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Canning Green Tomatoes

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Green Sauce

Jars of green sauce ready to be put into the water bath canner.

This week I was finally able to can up the rest of our green tomatoes. The past garden year was pretty rough on tomatoes with the blight, and we were able to save most of ours in the green stage before they started to harden and brown. Summer is generally a busy time for most folks, us included, so I washed them well, chopped them coarsely, and tossed them into the freezer to can later (whenever possible, I like to can in the cooler days of late fall, since that is usually when I can find that time and it warms the house. The same method worked well with the apples we harvested at the end of summer, quartering and freezing them until I made applesauce a few weeks ago).

At first I planned to make them into a chutney, but I noticed some jalepenos from the garden shriveling away on the counter, and some store-bought cilantro turning brown in the fridge. Green tomatoes work well as a substitute for tomatillos, so I decided to make a Mexican green sauce.

Thawing the tomatoes to allow me to drain the retained water that resulted was simple and I charred the onions and peppers a bit to give them a deeper flavor, but you could also saute them with the spices before processing.

The measurements here are what worked for me, but you can tailor the recipe to your needs or preference.

Mexican Green Sauce
By ,

canning green tomatoes post image

This green sauce recipe is a great way to use up those green tomatoes that never ripened in the garden.

Prep Time: 45 minutes
Cook time: 20 minutes
Yield: 6 quart jars

2 gallons chopped, frozen or fresh green tomatoes
1-2 medium onions, peeled and chopped
8 jalepenos, tops cut off
1 bunch cilantro, leaves and small stems chopped
4 cloves garlic
1-2 Tbsp salt (to taste)
2 Tbsp cumin
1 Tbsp coriander
2 tsp. dark chili powder
2 Tbsp sugar or honey


Place the tomatoes in a large pot (don’t add any water if they’re frozen) and thaw gently over medium heat. Salt and sugar them and stir, then remove from heat when thawed, and mostly drain. There should be some water left, but certainly not all. I saved the tomato water to add to soup.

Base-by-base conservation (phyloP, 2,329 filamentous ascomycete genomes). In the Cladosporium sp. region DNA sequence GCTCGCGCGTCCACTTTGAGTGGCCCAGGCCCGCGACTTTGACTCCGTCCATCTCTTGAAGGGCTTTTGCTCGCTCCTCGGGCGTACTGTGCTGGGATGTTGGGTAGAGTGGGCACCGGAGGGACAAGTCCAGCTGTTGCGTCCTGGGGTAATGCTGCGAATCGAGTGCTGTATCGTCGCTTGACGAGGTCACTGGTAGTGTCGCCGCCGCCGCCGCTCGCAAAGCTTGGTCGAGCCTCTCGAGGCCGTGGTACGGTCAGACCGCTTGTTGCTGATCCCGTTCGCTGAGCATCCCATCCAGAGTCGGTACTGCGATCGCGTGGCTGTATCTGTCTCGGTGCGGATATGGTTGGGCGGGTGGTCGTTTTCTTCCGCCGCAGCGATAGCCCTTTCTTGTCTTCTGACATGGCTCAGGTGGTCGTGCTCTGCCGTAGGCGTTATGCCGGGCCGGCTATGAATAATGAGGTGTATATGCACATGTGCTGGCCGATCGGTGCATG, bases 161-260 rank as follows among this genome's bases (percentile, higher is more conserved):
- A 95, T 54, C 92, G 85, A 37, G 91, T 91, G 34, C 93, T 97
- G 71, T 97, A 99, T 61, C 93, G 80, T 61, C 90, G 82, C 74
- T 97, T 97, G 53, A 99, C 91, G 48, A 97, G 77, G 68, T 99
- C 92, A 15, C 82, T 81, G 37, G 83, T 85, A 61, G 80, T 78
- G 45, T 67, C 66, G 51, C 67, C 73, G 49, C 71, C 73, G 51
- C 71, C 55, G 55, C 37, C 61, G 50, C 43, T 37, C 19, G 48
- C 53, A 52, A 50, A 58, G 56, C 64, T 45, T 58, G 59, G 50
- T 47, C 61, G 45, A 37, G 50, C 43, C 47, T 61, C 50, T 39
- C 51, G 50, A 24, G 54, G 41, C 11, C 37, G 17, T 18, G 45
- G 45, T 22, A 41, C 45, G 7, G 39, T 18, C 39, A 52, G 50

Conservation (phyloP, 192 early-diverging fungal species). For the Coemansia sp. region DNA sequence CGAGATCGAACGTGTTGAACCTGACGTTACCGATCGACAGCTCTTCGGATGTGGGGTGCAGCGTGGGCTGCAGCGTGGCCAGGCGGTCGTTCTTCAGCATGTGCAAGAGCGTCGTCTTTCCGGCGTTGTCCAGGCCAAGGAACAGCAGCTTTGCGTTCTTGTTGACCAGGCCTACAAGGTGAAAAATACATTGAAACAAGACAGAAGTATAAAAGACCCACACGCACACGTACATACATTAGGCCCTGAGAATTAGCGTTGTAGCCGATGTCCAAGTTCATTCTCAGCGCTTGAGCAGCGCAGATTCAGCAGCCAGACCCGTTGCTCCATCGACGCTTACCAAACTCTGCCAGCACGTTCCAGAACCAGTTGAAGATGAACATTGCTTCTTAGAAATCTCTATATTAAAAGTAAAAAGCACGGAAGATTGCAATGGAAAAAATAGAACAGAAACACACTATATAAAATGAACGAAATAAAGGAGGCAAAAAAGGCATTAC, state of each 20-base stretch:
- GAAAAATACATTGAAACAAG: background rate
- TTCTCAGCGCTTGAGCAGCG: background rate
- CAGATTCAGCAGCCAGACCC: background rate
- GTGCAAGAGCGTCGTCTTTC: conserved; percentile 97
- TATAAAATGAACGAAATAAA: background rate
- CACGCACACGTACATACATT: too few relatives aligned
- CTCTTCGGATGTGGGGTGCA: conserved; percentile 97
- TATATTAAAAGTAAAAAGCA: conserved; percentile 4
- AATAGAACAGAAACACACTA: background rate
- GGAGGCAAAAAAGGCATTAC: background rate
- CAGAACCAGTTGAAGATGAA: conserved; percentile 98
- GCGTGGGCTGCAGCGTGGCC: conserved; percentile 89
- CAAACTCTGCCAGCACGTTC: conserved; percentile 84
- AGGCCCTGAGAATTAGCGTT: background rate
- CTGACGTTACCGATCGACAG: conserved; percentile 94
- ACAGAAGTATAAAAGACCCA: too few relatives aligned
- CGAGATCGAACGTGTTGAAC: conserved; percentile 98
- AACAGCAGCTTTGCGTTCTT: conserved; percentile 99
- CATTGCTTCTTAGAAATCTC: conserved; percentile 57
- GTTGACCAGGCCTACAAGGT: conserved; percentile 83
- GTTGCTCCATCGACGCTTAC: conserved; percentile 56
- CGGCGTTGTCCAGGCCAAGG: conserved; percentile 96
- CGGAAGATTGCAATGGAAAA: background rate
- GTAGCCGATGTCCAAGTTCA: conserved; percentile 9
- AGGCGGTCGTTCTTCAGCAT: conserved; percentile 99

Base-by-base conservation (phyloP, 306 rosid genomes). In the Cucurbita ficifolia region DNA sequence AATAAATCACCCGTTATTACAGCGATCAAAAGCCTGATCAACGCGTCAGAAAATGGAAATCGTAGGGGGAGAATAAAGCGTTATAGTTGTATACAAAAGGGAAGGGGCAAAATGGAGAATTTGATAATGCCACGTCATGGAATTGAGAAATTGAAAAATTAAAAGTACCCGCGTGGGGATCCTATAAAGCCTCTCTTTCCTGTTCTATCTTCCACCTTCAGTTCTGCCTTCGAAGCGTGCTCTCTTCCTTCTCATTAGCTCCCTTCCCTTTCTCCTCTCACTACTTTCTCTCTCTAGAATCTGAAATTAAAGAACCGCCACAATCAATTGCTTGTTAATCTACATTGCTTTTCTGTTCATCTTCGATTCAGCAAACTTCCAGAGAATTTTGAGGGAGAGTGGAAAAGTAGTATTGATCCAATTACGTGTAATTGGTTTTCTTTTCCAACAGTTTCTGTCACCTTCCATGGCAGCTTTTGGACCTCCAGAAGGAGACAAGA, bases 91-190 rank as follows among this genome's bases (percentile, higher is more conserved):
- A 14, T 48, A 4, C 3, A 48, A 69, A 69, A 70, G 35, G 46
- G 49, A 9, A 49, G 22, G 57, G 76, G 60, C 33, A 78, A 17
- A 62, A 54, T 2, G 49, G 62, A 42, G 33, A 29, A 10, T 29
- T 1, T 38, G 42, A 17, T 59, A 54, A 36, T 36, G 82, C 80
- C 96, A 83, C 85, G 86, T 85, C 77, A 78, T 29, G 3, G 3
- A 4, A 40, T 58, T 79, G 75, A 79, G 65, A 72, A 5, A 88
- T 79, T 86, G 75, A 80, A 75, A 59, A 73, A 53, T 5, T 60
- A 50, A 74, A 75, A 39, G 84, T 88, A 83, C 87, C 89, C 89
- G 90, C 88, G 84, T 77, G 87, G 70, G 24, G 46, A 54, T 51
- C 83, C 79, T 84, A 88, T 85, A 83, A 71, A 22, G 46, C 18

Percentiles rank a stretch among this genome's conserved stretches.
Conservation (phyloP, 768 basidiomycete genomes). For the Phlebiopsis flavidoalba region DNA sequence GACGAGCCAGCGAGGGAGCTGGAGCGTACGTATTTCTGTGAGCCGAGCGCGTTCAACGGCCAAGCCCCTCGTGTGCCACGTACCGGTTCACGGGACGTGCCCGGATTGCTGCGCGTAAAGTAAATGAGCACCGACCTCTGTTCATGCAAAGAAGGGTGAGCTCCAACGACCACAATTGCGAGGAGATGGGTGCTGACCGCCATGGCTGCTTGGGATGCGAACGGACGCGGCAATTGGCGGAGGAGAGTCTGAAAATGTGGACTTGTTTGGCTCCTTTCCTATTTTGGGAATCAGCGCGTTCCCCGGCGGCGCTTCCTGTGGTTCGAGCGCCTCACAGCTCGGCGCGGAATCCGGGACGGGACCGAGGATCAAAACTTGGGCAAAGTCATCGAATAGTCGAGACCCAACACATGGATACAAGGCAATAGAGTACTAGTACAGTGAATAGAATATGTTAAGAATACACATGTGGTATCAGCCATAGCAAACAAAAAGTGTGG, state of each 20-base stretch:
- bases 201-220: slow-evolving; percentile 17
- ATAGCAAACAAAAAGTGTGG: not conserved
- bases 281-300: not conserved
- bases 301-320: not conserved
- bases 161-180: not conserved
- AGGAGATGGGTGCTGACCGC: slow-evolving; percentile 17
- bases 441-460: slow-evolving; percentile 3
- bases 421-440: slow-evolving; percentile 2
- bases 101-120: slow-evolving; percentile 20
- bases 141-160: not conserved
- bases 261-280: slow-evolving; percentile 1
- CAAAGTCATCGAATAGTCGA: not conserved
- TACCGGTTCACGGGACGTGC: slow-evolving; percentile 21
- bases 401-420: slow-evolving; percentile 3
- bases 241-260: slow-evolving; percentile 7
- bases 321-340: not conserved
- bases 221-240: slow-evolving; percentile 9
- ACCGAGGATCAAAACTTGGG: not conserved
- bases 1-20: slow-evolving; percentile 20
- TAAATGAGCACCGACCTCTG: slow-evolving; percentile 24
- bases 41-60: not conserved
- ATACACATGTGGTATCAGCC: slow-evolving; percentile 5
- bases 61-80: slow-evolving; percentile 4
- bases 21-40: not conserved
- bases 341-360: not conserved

Combine onions, jalepenos, and garlic on a baking sheet and drizzle very lightly with olive oil and sprinkle with salt. Place them under a high broiler and watch them…when the pepper skins and the onions start to blacken and blister they’ll be ready (don’t burn them – just enough black to deepen the flavor). Even though we have a large food processor, I divided the onions and peppers into two piles (batches) and divided the chopped cilantro between them.

Place half the green tomatoes and one pile of peppers/onions/cilantro in the processor and process until desired consistency (I left mine a little chunky). Repeat and set aside. Heat a couple tablespoons of olive oil in the bottom of a pot and add the spices when it’s hot. Cook briefly, then add all of the green sauce and reduce the sauce for a few minutes. Since I was going to process it in a hot water bath a few minutes, I wanted to leave the tomatoes as raw as I possibly could, so as soon as it thickened a bit and began to steam I turned it off. Check the seasoning and make sure it’s salted enough.

Spoon into sterilized jars, leaving 1/2 inch headspace; screw on lids and process in a water bath for 15-20 minutes.

Green Sauce Ingredients

Gathering my ingredients together…

Peppers and Onions

Peppers and onions mid-broil.

Adding cilantro

Adding the cilantro. The smaller stems can be used as well, since they’ll be processed finely, and add more flavor.

Green Sauce

Getting ready to pour the sauce into jars. I stuck with a slightly chunky consistency

Canning Green Sauce

Pouring into sterilized jars, making sure to leave at least 1/2 inch of “headspace”, which helps ensure the jars don’t crack in the water bath.

Water bath

15 – 20 minutes in the water bath canner was the perfect amount of time.

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Category: Food, How-To

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